Is the Australian dream the downfall of inner-city living? | Ralph Lauren

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Perth’s growing aversion to high-density living has left the future of the city’s property market uncertain, with experts contemplating whether disinterest from locals will mean unsustainable reliance on international buyers and tenants.

Following historic restrictions on movement in 2020, real estate agents across the state reported a renewed hunger for space and heightened enquiries for country and big block homes away from the city centre.

Marron Real Estate Principal and Licensee Rhett Marron said CBD properties were traditionally on the market for a long time due to apartment oversupply and general hesitancy towards inner-city living, with the State Government’s push for higher-density living within the Perth metropolitan area in recent years causing an over-inflated market for homes on larger blocks.

“The government has been rezoning areas into significantly higher-density living, making family homes much harder to find,” he said.

“It is killing the Australian dream of owning a family home on a large block, but this lifestyle is the very reason so many Australians are returning to Western Australia from interstate and overseas.

“The number of enquiries I receive every week from people living in Sydney, Melbourne, London or New York, wanting to move to a better lifestyle away from high-density living and massive traffic and transport issues is phenomenal.

“However, there is now little available to them in Perth.”

Mr Marron predicted that foreign buyers and international students would be more heavily relied on if locals and returnees decided to lay down roots in the outer suburbs.

“It is likely COVID-19-related travel restrictions have impacted the ability for international buyers to purchase apartments in Perth,” he said.

“Another huge factor that is preventing a lot of growth in our property prices is the seven per cent foreign buyers duty in addition to transfer duty. This duty is forcing international buyers out of the property market and is also encouraging them to purchase in states where this duty does not apply.

“International students and international people are more familiar with high-density living, and with the number of apartments available and being built, we are going to need to rely too heavily on international students and foreigners, which I think will ultimately be unsustainable.”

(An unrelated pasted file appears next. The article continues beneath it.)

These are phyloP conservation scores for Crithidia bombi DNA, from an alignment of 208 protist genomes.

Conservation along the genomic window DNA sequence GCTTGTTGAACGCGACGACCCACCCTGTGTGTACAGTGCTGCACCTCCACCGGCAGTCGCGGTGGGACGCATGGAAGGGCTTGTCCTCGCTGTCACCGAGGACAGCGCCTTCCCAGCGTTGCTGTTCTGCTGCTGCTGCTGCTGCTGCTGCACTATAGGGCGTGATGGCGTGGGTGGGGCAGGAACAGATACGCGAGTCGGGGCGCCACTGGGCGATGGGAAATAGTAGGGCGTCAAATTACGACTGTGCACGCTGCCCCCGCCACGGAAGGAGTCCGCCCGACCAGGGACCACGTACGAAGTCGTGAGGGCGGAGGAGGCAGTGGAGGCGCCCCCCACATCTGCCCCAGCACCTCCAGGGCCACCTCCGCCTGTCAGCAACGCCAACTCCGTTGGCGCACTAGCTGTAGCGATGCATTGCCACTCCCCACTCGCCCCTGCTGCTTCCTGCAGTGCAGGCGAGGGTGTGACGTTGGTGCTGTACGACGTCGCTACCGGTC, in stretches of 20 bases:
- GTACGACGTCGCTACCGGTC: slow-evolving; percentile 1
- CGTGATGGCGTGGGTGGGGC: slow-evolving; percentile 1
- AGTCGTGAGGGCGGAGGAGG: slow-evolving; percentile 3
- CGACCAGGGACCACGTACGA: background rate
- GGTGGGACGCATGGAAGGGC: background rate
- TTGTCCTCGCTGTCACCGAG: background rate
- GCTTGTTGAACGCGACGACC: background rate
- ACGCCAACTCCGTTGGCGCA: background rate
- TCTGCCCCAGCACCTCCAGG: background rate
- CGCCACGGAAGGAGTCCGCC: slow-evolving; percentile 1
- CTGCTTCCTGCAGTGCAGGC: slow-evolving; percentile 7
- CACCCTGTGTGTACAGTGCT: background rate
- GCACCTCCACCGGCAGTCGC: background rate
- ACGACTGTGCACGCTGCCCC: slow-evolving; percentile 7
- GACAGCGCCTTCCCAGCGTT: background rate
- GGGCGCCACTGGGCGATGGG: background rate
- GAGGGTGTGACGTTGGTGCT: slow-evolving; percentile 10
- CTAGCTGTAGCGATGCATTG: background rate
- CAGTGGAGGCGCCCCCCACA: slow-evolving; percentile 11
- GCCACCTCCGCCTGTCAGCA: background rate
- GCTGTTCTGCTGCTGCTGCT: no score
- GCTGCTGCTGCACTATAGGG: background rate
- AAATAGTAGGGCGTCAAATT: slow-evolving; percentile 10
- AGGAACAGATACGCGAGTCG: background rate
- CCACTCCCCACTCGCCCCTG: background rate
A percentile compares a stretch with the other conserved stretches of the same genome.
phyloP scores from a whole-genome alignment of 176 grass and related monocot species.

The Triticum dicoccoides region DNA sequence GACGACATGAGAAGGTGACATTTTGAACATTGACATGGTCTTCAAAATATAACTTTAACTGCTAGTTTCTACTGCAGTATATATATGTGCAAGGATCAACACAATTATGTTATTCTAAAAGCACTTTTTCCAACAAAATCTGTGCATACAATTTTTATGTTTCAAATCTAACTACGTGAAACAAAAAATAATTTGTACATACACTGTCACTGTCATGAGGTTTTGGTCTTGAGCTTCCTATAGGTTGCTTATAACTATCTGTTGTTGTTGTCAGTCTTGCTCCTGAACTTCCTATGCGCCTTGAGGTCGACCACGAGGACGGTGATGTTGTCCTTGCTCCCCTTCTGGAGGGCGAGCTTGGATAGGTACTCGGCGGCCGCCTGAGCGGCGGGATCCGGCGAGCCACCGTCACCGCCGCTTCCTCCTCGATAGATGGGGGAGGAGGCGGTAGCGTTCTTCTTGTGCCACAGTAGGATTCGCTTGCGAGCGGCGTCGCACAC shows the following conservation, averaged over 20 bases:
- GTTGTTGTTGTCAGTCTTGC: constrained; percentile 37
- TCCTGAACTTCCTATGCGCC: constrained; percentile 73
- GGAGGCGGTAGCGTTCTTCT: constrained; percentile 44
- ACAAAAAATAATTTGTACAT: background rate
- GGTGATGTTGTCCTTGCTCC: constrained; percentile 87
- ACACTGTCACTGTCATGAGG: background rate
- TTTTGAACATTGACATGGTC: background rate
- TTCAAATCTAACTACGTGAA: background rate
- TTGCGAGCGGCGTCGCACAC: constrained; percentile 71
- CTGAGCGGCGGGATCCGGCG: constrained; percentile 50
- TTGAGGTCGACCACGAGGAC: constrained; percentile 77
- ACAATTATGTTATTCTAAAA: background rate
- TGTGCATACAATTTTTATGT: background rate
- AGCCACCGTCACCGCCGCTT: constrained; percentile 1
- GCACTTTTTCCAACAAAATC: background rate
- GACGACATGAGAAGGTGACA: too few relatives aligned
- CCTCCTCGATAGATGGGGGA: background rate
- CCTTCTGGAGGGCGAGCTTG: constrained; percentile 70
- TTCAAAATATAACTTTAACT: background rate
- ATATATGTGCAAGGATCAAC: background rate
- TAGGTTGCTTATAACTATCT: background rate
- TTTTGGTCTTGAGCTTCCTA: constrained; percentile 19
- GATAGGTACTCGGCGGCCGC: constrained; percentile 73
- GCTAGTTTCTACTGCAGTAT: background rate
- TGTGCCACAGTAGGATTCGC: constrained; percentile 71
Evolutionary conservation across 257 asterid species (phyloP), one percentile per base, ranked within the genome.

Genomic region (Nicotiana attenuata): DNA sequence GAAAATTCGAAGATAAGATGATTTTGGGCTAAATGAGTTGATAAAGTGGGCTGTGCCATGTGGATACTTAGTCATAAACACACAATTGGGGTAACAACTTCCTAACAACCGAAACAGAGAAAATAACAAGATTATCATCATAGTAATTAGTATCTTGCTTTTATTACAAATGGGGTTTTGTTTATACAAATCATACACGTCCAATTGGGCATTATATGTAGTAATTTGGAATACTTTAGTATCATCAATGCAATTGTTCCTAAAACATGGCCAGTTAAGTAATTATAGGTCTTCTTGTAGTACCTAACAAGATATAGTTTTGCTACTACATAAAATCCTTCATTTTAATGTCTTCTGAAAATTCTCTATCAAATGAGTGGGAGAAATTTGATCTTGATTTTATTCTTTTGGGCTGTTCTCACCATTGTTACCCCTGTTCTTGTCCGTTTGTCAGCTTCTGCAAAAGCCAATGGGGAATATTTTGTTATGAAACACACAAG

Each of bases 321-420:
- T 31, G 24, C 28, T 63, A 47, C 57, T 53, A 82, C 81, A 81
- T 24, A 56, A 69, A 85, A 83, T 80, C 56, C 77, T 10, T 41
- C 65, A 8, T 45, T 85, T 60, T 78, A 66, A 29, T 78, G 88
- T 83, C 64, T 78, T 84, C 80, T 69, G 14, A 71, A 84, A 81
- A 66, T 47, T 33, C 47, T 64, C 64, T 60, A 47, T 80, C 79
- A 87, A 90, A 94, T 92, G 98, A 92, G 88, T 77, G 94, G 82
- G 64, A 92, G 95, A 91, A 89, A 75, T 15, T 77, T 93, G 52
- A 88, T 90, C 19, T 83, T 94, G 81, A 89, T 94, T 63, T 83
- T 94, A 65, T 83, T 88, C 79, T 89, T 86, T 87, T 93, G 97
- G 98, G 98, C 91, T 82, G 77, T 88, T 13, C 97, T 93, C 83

To keep locals interested in inner-city living, Mr Marron said the government needed to stop making extreme changes to our density of living.

Offering another perspective, Mark Hay Realty Group Principal Mark Hay said he didn’t believe international students were the key at all.

He said international students had historically been a strong renting cohort in the CBD, but in the last few years purpose-built accommodation in places like Stirling Street saw a shift away from typical owner-occupier or investment arrangements.

“Indeed due to COVID-19 there has been a total lack of students in the last 12 months. I believe COVID-19 will change the industry forever and numbers will never return to what they were previously,” he said, adding that the normalisation of remote working was also believed to have some impact on interest in Perth city, evident in CBD office vacancies sitting at 20 per cent.

“Having said that, Perth CBD has a huge amount to offer people who wish to live in the city other than for work.

“Whether it is nightlife and entertainment, living on the Swan River foreshore, access to shopping, Kings Park and Botanic Garden and short commutes to suburbs like Mount Lawley, Subiaco and Leederville – there will always be this particular drawcard factor, as with all capital cities in the world.

“There is still a want, need and desire to be living in the city for all the vibrancy and advantages it provides.”

Mr Hay said the continuing demographic changes of people selling their family homes to retire in an inner-city apartment would continue to be a factor, as was the same in most cities.

“So, no – I don’t see homeowners or sellers having to rely on international students or non-local buyers,” he said.

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